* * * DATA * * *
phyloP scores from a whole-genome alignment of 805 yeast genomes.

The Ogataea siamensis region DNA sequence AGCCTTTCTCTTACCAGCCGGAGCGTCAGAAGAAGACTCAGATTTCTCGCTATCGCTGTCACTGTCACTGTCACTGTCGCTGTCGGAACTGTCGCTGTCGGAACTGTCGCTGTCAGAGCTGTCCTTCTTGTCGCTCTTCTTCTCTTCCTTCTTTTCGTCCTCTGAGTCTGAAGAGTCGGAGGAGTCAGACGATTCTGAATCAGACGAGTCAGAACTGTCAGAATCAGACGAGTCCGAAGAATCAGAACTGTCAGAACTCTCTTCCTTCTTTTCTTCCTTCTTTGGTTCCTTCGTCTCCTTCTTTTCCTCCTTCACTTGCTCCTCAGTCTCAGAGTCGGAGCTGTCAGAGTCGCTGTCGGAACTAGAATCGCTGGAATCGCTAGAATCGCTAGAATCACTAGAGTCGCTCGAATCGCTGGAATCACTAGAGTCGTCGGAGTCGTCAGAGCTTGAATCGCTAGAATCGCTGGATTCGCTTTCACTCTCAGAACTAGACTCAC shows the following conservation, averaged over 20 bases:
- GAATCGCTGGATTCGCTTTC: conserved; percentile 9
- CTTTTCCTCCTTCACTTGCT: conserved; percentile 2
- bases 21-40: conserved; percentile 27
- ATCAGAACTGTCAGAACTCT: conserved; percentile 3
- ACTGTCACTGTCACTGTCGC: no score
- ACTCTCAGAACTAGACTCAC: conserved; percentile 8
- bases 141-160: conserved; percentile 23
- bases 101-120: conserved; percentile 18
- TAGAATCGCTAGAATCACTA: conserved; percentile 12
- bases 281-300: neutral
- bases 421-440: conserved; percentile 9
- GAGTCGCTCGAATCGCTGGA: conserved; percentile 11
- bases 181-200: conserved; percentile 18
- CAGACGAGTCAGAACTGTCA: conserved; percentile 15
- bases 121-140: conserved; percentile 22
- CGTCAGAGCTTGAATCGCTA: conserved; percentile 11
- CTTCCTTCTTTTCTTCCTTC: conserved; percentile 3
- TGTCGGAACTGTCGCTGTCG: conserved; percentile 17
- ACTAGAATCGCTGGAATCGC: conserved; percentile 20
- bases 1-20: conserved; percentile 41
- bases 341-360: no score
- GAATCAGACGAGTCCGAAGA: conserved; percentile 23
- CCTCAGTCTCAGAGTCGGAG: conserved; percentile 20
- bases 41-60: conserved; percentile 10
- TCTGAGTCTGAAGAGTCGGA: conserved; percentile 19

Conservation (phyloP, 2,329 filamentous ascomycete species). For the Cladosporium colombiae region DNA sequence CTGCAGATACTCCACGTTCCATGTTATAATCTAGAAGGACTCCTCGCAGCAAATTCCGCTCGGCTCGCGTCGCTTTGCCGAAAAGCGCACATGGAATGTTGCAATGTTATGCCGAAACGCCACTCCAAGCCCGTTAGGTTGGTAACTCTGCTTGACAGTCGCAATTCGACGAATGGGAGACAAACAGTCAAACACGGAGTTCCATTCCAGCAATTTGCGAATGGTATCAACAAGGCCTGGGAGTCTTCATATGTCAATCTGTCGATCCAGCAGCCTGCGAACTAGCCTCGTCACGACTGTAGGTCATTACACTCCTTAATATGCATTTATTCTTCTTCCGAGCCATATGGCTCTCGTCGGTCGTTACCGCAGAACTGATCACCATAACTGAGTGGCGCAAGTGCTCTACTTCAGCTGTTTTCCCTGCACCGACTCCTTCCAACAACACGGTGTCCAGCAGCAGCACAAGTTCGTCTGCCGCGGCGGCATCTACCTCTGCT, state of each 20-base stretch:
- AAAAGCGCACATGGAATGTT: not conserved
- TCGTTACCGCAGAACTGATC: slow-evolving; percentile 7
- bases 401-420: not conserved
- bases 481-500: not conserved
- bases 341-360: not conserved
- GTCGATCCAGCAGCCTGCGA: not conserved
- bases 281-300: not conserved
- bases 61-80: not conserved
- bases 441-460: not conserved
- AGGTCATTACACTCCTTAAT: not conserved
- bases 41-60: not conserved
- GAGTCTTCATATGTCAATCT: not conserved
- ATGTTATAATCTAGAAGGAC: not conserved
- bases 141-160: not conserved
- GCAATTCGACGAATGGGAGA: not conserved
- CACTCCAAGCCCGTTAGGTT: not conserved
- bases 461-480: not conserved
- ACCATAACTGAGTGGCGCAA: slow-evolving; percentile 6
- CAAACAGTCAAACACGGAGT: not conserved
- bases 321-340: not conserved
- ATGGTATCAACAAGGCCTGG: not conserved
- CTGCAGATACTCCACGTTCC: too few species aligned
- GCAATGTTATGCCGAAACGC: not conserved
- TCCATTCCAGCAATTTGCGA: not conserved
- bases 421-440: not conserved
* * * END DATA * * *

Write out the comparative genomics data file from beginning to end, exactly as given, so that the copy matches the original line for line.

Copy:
phyloP scores from a whole-genome alignment of 805 yeast genomes.

The Ogataea siamensis region DNA sequence AGCCTTTCTCTTACCAGCCGGAGCGTCAGAAGAAGACTCAGATTTCTCGCTATCGCTGTCACTGTCACTGTCACTGTCGCTGTCGGAACTGTCGCTGTCGGAACTGTCGCTGTCAGAGCTGTCCTTCTTGTCGCTCTTCTTCTCTTCCTTCTTTTCGTCCTCTGAGTCTGAAGAGTCGGAGGAGTCAGACGATTCTGAATCAGACGAGTCAGAACTGTCAGAATCAGACGAGTCCGAAGAATCAGAACTGTCAGAACTCTCTTCCTTCTTTTCTTCCTTCTTTGGTTCCTTCGTCTCCTTCTTTTCCTCCTTCACTTGCTCCTCAGTCTCAGAGTCGGAGCTGTCAGAGTCGCTGTCGGAACTAGAATCGCTGGAATCGCTAGAATCGCTAGAATCACTAGAGTCGCTCGAATCGCTGGAATCACTAGAGTCGTCGGAGTCGTCAGAGCTTGAATCGCTAGAATCGCTGGATTCGCTTTCACTCTCAGAACTAGACTCAC shows the following conservation, averaged over 20 bases:
- GAATCGCTGGATTCGCTTTC: conserved; percentile 9
- CTTTTCCTCCTTCACTTGCT: conserved; percentile 2
- bases 21-40: conserved; percentile 27
- ATCAGAACTGTCAGAACTCT: conserved; percentile 3
- ACTGTCACTGTCACTGTCGC: no score
- ACTCTCAGAACTAGACTCAC: conserved; percentile 8
- bases 141-160: conserved; percentile 23
- bases 101-120: conserved; percentile 18
- TAGAATCGCTAGAATCACTA: conserved; percentile 12
- bases 281-300: neutral
- bases 421-440: conserved; percentile 9
- GAGTCGCTCGAATCGCTGGA: conserved; percentile 11
- bases 181-200: conserved; percentile 18
- CAGACGAGTCAGAACTGTCA: conserved; percentile 15
- bases 121-140: conserved; percentile 22
- CGTCAGAGCTTGAATCGCTA: conserved; percentile 11
- CTTCCTTCTTTTCTTCCTTC: conserved; percentile 3
- TGTCGGAACTGTCGCTGTCG: conserved; percentile 17
- ACTAGAATCGCTGGAATCGC: conserved; percentile 20
- bases 1-20: conserved; percentile 41
- bases 341-360: no score
- GAATCAGACGAGTCCGAAGA: conserved; percentile 23
- CCTCAGTCTCAGAGTCGGAG: conserved; percentile 20
- bases 41-60: conserved; percentile 10
- TCTGAGTCTGAAGAGTCGGA: conserved; percentile 19

Conservation (phyloP, 2,329 filamentous ascomycete species). For the Cladosporium colombiae region DNA sequence CTGCAGATACTCCACGTTCCATGTTATAATCTAGAAGGACTCCTCGCAGCAAATTCCGCTCGGCTCGCGTCGCTTTGCCGAAAAGCGCACATGGAATGTTGCAATGTTATGCCGAAACGCCACTCCAAGCCCGTTAGGTTGGTAACTCTGCTTGACAGTCGCAATTCGACGAATGGGAGACAAACAGTCAAACACGGAGTTCCATTCCAGCAATTTGCGAATGGTATCAACAAGGCCTGGGAGTCTTCATATGTCAATCTGTCGATCCAGCAGCCTGCGAACTAGCCTCGTCACGACTGTAGGTCATTACACTCCTTAATATGCATTTATTCTTCTTCCGAGCCATATGGCTCTCGTCGGTCGTTACCGCAGAACTGATCACCATAACTGAGTGGCGCAAGTGCTCTACTTCAGCTGTTTTCCCTGCACCGACTCCTTCCAACAACACGGTGTCCAGCAGCAGCACAAGTTCGTCTGCCGCGGCGGCATCTACCTCTGCT, state of each 20-base stretch:
- AAAAGCGCACATGGAATGTT: not conserved
- TCGTTACCGCAGAACTGATC: slow-evolving; percentile 7
- bases 401-420: not conserved
- bases 481-500: not conserved
- bases 341-360: not conserved
- GTCGATCCAGCAGCCTGCGA: not conserved
- bases 281-300: not conserved
- bases 61-80: not conserved
- bases 441-460: not conserved
- AGGTCATTACACTCCTTAAT: not conserved
- bases 41-60: not conserved
- GAGTCTTCATATGTCAATCT: not conserved
- ATGTTATAATCTAGAAGGAC: not conserved
- bases 141-160: not conserved
- GCAATTCGACGAATGGGAGA: not conserved
- CACTCCAAGCCCGTTAGGTT: not conserved
- bases 461-480: not conserved
- ACCATAACTGAGTGGCGCAA: slow-evolving; percentile 6
- CAAACAGTCAAACACGGAGT: not conserved
- bases 321-340: not conserved
- ATGGTATCAACAAGGCCTGG: not conserved
- CTGCAGATACTCCACGTTCC: too few species aligned
- GCAATGTTATGCCGAAACGC: not conserved
- TCCATTCCAGCAATTTGCGA: not conserved
- bases 421-440: not conserved